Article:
About a month and a half ago, we posted about a highly impressive voice control app named "Utter!". Siri competitors are a dime a dozen nowadays, but Utter! is a lot more HAL than Siri:
|Aaron Gingrich||Aaron is a geek who has always had a passion for technology. When not working or writing, he can be found spending time with his family, playing a game, or watching a movie.|
A few days ago, a popular reddit post (heads up, NSFW language) drew attention to the fact that the Play Store looks like an absolute mess these days. And it's true - just about everyone on the team agreed with the statement. Liam (our resident designer) agreed so strongly he even went ahead and wrote a post about it, and even went a step further and by creating some renders of how he'd do things.
Learning to develop isn't always easy - and learning how to do it well is even harder. While it's true there are a plethora of resources available on the subject, sometimes they dive in too deep or skip over some of the prerequisites. Thanks to our friends over at informIT, though, we have just the book: Android Wireless Application Development Volume I: Android Essentials.
A high capacity microSD card is a good upgrade for any power user, even if at first blush you don't think the space is required. From my own experience, I never thought I needed one for extra space - I always had plenty enough storage as it was, or so I thought. But then I tried rooting a tablet and realized I needed a microSD card to do so, so sure enough, I ordered one.
It's no secret that we work with a number of publishers to give away a steady stream of books to aid aspiring developers - after all, if we help developers, the entire Android ecosystem as a whole is enriched. But for some people, simply reading a book isn't the ideal way to learn. It's for these people that informIT has released Android App Development Fundamentals LiveLessons - a series of downloadable videos that are designed to teach Java developers how to build apps for Android.
I hate the vast majority of rumors. About the only time I give a them any real consideration is when they're coming from a source that's highly reliable and they strike me as reasonable. It's for this reason I've stayed clear of the relative boatload of Galaxy S III rumors that we've been hearing for about a week now - first a potential render leaked (though we didn't like the looks of it).
Let's be honest, there isn't exactly a shortage of Android apps. What there is a shortage of, though, is quality Android apps. You know, apps with great interfaces, support for new features (such as ActionBar), and formats (tablets, TV, etc.) Part of the problem could simply be that a lot of the people developing (cr)apps for Android aren't experienced developers... or if they are experienced devs, they don't know how to get the most from the OS.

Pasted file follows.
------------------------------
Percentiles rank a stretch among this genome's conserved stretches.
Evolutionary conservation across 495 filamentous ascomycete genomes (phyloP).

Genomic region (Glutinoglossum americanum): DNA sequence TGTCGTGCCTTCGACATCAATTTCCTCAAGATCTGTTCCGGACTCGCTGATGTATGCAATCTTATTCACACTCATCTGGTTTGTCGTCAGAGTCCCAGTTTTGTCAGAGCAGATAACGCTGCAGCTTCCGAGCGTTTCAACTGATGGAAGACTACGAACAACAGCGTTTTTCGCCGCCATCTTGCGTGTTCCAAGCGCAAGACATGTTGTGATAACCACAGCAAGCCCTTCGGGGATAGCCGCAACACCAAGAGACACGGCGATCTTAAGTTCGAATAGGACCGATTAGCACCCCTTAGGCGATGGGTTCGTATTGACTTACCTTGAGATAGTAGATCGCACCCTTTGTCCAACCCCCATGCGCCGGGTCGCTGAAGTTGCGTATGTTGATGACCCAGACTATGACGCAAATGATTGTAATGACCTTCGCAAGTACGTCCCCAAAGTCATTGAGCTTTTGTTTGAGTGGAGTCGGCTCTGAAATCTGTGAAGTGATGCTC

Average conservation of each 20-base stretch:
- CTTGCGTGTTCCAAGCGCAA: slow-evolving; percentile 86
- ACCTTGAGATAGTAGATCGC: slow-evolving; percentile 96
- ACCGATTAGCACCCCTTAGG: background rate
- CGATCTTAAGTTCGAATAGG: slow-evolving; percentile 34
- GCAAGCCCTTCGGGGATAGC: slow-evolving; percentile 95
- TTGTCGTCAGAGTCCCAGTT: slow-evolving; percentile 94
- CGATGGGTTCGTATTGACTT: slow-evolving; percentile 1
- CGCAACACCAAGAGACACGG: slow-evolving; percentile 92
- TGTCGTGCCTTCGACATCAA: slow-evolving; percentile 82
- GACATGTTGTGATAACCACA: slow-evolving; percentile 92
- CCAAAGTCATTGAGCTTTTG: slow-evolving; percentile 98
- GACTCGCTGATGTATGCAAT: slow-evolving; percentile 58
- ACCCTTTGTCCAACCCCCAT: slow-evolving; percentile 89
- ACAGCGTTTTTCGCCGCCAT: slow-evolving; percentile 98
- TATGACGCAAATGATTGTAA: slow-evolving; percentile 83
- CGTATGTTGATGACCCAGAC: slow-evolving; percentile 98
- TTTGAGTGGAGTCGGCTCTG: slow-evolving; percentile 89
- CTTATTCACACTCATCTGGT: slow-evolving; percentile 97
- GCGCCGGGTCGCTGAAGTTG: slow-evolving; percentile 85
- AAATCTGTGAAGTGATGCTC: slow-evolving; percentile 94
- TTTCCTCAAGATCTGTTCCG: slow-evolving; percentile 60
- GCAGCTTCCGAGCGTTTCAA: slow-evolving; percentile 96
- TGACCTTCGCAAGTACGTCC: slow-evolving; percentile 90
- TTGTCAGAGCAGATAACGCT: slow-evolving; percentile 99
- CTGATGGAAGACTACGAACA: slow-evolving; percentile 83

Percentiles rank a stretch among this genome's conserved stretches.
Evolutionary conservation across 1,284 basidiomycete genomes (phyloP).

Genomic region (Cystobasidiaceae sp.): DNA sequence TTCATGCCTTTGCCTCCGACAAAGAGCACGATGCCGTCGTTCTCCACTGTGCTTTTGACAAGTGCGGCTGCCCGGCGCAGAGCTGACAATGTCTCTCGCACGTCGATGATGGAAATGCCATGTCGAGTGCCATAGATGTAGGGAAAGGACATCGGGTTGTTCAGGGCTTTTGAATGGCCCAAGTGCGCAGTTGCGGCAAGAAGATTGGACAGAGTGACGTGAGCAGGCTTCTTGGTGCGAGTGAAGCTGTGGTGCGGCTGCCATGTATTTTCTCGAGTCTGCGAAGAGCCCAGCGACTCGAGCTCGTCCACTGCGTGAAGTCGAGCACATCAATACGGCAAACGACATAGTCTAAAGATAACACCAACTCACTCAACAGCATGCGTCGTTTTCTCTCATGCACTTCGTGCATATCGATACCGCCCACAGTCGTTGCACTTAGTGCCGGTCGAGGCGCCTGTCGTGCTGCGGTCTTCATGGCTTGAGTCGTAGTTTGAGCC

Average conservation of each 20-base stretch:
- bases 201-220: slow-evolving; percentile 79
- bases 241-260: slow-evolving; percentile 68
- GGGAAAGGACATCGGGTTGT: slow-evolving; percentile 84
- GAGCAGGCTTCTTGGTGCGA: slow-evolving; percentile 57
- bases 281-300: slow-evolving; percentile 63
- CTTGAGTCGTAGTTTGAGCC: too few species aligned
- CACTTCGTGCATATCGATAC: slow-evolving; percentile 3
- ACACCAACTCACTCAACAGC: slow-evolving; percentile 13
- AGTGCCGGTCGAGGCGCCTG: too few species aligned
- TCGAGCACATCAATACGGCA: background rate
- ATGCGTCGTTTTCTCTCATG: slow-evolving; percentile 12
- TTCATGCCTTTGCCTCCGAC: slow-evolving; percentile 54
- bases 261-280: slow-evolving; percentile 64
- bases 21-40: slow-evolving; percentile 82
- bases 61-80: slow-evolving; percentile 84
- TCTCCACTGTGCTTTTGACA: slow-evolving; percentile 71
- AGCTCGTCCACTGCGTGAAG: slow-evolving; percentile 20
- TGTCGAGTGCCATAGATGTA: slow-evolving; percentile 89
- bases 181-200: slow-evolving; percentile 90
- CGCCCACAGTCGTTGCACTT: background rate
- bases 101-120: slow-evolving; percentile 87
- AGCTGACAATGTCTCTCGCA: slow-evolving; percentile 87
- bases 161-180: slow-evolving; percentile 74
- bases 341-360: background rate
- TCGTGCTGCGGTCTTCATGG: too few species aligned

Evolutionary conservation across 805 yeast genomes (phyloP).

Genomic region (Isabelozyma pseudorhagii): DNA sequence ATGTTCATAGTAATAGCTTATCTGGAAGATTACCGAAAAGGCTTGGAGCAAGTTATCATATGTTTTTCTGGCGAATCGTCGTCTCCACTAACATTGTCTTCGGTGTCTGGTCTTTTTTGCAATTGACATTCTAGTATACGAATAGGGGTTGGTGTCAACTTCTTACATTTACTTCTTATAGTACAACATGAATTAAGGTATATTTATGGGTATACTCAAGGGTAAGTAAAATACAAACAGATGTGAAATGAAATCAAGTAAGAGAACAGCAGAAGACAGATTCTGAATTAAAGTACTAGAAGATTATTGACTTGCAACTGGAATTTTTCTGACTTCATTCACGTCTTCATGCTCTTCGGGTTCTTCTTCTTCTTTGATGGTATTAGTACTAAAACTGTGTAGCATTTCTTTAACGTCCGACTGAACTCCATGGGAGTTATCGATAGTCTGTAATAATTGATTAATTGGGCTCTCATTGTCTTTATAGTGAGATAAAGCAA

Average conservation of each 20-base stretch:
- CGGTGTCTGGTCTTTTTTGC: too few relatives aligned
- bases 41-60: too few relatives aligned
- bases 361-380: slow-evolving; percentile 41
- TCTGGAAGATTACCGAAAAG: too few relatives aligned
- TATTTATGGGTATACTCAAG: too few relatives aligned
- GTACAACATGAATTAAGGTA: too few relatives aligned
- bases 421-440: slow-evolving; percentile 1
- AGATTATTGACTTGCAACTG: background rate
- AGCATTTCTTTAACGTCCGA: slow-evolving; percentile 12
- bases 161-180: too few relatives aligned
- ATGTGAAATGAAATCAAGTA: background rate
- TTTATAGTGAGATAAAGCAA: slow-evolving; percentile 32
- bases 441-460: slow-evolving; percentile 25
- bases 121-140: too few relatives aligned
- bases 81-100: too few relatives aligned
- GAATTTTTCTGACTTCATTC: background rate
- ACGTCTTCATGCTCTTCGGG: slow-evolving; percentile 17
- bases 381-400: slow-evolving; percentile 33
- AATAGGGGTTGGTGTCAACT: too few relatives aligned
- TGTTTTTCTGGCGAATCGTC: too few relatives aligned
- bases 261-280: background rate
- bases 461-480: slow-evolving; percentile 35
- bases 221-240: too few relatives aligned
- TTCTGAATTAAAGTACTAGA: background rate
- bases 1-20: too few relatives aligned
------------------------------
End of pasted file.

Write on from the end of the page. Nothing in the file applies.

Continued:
Madfinger Games has just rolled out an update to their uber-hit third-person shooter Shadowgun, and this time around they have included more than just some bug fixes. The most significant aspect of the update is a new free expansion called "The Leftover" - check out the trailer:
The Leftover "directly follows the events of the original SHADOWGUN" and features:
- 4 new levels
- New enemy creature
- New gun
- New type of gaming interaction
- New soundtrack
The update brings some new effects and features to the original campaign, as well:
- Camera shakes and bullet trails
- Player can now roll
- Tuned difficulty, weapons, and enemies
- Better, more intensive gaming experience
The THD version of the game (with improved graphics and additional effects to take advantage of the extra horsepower Tegra 3 provides) hasn't yet been updated, and there's no official word as to when it will be.
Two weeks ago, the judge in Apple's case against Motorola ordered Google and Moto to hand over details on Android development. Naturally, Motorola appealed, and managed to change Judge Posner's mind. While the company isn't getting away scot-free (or at least, not yet), he did say that "[Apple's] motion is vague and overbroad and Motorola's objections are persuasive." In other words, Apple needs to tone down their request and make sure things are relevant and specific (or in my words, "Apple needs to stop requesting all the shit they can think of").
It's always nice to see a device update roll out. This time around, we're seeing the details of a new software update for the Droid Charge spring up on Verizon's support page. The update brings things to version FP1, and mainly consists of some bug fixes and minor improvements:
While there are no really exciting changes here (*cough* Android updates *cough*), it's tough to complain about software support in any form.